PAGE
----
Josh Simpson is suddenly eyeing both Olympics and pros
The last 10 weeks have gone so well for Josh Simpson, he may have played his way off the University of Portland men's soccer team and into a professional contract.
But first, there's a little thing called the Olympic Games.
Simpson, a junior at UP, became a national hero in Canada in December when he scored the lone goal in a 1-0 upset of Burkina Faso in the FIFA World Youth Championships in the United Arab Emirates. The win sent Canada to the quarterfinals for the first time.
Although Canada lost to Spain in the quarterfinals, Simpson's play earned him a spot in the training camp for the Canadian Olympic team and a shot at the Canadian national team.
He left Wednesday to train with the Olympic team. Canada and seven other nations, including the United States, will compete in a tournament Feb. 3-12 in Guadalajara, Mexico, for two spots in the 2004 Athens Games.
'My life is going like crazy right now,' Simpson says. 'It's amazing what's happened and what's opened up. I have a lot of options, and I'm going to need to make some decisions here shortly.
'But, it's been a tremendous amount of fun.'
If Canada reaches the Olympics, Simpson may decide to skip his senior season and play professionally for a European team.
'He's a very skillful player,' says Portland coach Bill Irwin, who guided the Pilots to the second round of the NCAA tournament in November. 'He's got a lot of ability, and he's dynamic. He can change a game. We've heard there are pro teams interested in him.'
Simpson, an attacking midfielder, finished third in goals for the Pilots with four in 17 games. He also had four assists. Two of his goals were game-winners, and he was second on the team in shots with 35.
Irwin says Simpson has significant potential, the kind that has caught the eye of pro teams in Europe.
'His potential is very real,' Irwin says. 'He didn't start off the fall season too quickly, but he ended well. He certainly would have helped us in the playoffs.'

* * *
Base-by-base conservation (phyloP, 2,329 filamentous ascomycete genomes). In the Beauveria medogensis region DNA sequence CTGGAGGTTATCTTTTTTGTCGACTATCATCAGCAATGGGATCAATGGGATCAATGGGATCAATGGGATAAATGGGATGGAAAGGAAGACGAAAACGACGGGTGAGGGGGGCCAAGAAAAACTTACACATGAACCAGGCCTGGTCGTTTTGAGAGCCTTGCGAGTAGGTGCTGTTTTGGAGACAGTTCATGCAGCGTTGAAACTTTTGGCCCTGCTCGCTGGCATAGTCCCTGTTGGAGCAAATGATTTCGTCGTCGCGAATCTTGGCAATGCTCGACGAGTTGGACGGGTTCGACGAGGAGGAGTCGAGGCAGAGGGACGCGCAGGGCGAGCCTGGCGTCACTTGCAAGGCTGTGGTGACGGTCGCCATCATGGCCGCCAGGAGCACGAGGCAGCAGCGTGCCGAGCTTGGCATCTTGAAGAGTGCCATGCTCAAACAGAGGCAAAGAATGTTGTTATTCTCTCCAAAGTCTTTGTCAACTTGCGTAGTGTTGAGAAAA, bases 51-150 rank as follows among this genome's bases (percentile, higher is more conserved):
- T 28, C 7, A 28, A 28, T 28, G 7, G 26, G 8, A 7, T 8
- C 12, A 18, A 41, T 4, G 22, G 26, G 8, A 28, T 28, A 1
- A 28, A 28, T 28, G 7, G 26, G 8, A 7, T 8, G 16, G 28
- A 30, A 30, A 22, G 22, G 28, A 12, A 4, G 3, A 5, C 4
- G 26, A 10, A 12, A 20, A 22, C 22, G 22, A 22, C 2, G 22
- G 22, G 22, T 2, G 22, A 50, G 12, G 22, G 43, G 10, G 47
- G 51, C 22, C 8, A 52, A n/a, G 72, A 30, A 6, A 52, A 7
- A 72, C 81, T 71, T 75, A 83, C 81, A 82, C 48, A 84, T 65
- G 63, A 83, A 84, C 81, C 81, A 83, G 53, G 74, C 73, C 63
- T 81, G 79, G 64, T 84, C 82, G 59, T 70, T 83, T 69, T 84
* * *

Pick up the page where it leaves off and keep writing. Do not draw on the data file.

Simpson missed Portland's playoff run to train with the Canadian under-20 team in Turkey. He was a part-time player for the U17 team but had worked his way into a starring role with the U20 team that won the North American region of the qualifying tournament for the World Youth Championships, which are held every two years.
In the United Arab Emirates, Canada surprised the world by reaching the quarterfinals.
'Canada has never had a team go that far,' Simpson says. 'Everyone always puts Canada down in soccer. We always hear, 'You're Canada. You're nothing.' Now, all that's changed.'
The quarterfinal loss was 2-1 in overtime to Spain. Simpson and his teammates were just a lucky bounce away from playing in the semis with soccer powers Brazil, Argentina and Colombia.
Brazil, which lost to Australia in pool play, ultimately won the tournament.
'When we got to the quarters, England and Germany had been eliminated,' he says. 'But we were still playing. That was pretty cool.'
In January, Simpson got called up to train with Canada's U23 team in Barbados. He also spent a week with the national team. He played in Canada's 1-0 win over Barbados on Jan. 18.
'I got my first cap,' -he says with a big smile. 'I didn't expect that.'
Pilot alum Nate Jaqua also could be in the Olympic qualifying tournament in Mexico this month. Jaqua recently got a call to compete for a spot on the U.S. squad, Irwin says.
Simpson, meanwhile, says keeping himself eligible for college soccer has been a challenge. He is making up classwork from the fall while taking other classes this semester.
'You really have to keep up good communication with your professors,' he says. 'But it's stressful, especially with soccer being such a big part of my life right now.'
Simpson hasn't had much time to compare notes on the international experience with fellow Pilot Christine Sinclair, who is working to get the Canadian women's team to the Olympics.
'Our schedules don't cross much,' he says. 'When I'm back, she leaves, and when she's back I seem to be gone.
'Maybe we can chat for a while when we're in Athens.'